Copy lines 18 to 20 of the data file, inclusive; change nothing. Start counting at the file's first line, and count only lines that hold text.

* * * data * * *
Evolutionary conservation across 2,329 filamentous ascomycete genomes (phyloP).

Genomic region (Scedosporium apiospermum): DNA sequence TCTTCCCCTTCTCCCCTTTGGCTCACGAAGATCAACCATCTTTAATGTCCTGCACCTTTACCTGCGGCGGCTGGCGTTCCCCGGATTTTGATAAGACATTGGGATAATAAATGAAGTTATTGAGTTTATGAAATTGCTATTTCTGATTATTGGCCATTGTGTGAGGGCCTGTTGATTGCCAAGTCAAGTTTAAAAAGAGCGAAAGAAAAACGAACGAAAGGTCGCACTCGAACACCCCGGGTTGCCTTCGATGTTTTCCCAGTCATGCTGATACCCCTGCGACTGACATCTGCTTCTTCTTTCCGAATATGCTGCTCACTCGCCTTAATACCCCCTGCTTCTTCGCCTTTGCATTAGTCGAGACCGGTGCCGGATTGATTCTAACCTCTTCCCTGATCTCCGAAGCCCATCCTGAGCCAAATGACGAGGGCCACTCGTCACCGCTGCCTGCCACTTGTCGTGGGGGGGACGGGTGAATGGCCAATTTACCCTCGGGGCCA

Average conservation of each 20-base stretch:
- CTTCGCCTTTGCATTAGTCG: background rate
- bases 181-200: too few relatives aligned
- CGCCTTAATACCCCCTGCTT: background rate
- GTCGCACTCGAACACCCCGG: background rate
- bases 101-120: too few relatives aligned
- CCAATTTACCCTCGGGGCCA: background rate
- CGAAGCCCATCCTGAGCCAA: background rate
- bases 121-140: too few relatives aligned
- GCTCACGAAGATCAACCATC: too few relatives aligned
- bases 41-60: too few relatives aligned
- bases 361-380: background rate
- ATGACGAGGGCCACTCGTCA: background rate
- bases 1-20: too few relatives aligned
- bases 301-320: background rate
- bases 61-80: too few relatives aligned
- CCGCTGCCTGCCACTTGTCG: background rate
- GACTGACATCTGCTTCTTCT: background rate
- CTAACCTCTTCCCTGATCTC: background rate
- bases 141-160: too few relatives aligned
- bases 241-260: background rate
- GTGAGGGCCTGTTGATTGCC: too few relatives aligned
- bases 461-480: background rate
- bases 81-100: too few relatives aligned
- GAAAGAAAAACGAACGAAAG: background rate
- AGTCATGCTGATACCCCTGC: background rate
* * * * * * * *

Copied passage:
- bases 61-80: too few relatives aligned
- CCGCTGCCTGCCACTTGTCG: background rate
- GACTGACATCTGCTTCTTCT: background rate